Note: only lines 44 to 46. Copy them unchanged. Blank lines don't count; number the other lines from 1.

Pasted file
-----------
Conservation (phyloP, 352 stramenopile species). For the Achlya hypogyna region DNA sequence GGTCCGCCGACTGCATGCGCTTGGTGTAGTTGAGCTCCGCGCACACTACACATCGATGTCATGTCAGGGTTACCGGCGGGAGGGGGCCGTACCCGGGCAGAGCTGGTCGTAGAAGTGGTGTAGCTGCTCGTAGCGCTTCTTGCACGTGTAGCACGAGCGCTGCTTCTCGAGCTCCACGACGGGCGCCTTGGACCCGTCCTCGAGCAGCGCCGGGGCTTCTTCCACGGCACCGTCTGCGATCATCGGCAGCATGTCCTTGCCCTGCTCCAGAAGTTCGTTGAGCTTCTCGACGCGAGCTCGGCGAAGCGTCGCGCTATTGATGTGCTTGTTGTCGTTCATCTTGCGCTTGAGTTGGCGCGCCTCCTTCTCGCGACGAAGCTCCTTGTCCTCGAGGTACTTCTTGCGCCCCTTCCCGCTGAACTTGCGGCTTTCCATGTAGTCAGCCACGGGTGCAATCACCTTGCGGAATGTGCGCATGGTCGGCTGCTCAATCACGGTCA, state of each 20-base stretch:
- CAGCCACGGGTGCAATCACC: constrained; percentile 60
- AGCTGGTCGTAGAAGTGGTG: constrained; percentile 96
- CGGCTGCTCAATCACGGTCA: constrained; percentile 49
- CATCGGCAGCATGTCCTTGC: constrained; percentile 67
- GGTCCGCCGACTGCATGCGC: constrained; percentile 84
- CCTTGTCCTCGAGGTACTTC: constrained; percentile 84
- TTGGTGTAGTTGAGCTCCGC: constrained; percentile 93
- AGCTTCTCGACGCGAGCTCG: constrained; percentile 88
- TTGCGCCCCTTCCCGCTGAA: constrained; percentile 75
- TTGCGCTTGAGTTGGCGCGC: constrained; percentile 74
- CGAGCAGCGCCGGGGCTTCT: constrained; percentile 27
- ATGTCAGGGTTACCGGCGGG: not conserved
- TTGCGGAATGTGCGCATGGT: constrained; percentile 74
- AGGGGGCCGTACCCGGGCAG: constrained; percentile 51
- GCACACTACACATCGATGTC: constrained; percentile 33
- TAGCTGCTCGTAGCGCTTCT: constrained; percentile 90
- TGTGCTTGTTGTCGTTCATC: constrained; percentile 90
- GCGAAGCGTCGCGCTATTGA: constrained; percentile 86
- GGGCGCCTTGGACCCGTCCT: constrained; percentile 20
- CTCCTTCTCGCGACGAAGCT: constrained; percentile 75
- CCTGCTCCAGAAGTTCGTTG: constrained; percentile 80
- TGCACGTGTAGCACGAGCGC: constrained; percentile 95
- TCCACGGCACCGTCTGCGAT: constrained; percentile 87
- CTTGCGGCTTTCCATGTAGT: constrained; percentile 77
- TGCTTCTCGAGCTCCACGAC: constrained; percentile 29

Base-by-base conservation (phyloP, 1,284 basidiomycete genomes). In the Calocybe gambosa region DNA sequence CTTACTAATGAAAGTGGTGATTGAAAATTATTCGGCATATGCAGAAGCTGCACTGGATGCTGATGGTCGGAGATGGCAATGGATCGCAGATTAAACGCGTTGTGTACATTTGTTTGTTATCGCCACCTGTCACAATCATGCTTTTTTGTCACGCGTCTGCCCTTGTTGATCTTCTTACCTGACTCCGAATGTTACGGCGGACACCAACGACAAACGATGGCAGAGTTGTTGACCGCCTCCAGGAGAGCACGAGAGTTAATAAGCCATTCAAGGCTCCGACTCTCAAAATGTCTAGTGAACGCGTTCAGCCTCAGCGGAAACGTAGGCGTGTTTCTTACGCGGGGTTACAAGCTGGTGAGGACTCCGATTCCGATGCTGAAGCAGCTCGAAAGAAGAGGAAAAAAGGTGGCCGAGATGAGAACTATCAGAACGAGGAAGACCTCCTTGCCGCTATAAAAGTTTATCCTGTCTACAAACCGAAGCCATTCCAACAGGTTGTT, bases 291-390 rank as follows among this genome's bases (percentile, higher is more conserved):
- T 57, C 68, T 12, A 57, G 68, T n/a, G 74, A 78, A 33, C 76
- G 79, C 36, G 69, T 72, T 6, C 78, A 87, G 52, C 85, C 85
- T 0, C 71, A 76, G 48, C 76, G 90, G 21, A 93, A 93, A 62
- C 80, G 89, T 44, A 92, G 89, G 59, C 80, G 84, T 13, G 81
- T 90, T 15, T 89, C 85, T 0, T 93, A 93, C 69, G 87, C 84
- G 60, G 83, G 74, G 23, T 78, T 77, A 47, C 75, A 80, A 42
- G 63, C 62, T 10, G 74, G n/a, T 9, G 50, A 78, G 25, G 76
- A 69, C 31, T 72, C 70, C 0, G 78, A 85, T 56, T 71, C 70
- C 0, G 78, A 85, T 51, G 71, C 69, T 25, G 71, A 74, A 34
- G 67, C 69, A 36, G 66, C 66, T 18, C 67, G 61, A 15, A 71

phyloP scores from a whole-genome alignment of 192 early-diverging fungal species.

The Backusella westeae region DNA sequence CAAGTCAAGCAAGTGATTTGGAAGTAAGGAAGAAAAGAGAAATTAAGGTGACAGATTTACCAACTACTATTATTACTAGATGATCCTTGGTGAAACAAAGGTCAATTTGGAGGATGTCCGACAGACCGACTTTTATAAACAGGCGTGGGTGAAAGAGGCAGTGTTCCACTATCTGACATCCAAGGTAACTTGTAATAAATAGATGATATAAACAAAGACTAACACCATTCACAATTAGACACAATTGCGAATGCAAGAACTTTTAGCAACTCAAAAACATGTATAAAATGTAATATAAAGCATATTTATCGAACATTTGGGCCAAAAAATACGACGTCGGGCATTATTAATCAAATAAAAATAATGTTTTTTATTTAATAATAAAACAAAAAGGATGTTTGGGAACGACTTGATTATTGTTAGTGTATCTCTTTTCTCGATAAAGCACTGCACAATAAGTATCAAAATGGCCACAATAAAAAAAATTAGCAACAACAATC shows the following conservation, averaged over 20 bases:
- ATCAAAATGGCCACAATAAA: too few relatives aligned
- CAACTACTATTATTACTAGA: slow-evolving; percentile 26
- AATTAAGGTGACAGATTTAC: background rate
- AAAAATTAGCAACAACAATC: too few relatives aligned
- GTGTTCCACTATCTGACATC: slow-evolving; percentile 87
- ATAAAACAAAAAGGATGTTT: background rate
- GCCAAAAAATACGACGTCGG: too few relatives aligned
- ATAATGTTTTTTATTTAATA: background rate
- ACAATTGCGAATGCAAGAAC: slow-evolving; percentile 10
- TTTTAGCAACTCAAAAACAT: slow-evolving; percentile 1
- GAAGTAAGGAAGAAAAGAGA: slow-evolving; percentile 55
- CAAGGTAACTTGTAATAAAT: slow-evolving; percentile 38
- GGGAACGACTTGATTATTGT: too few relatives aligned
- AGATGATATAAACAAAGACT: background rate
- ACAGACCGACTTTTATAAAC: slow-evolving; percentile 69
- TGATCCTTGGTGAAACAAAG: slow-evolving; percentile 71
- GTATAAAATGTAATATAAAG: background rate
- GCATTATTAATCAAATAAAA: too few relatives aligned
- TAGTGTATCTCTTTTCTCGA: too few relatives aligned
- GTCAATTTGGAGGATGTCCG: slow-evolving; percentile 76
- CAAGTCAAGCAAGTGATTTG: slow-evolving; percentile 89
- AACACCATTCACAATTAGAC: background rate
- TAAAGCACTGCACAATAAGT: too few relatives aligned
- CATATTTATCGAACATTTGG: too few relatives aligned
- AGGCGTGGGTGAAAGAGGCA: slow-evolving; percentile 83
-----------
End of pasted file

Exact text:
- GTGTTCCACTATCTGACATC: slow-evolving; percentile 87
- ATAAAACAAAAAGGATGTTT: background rate
- GCCAAAAAATACGACGTCGG: too few relatives aligned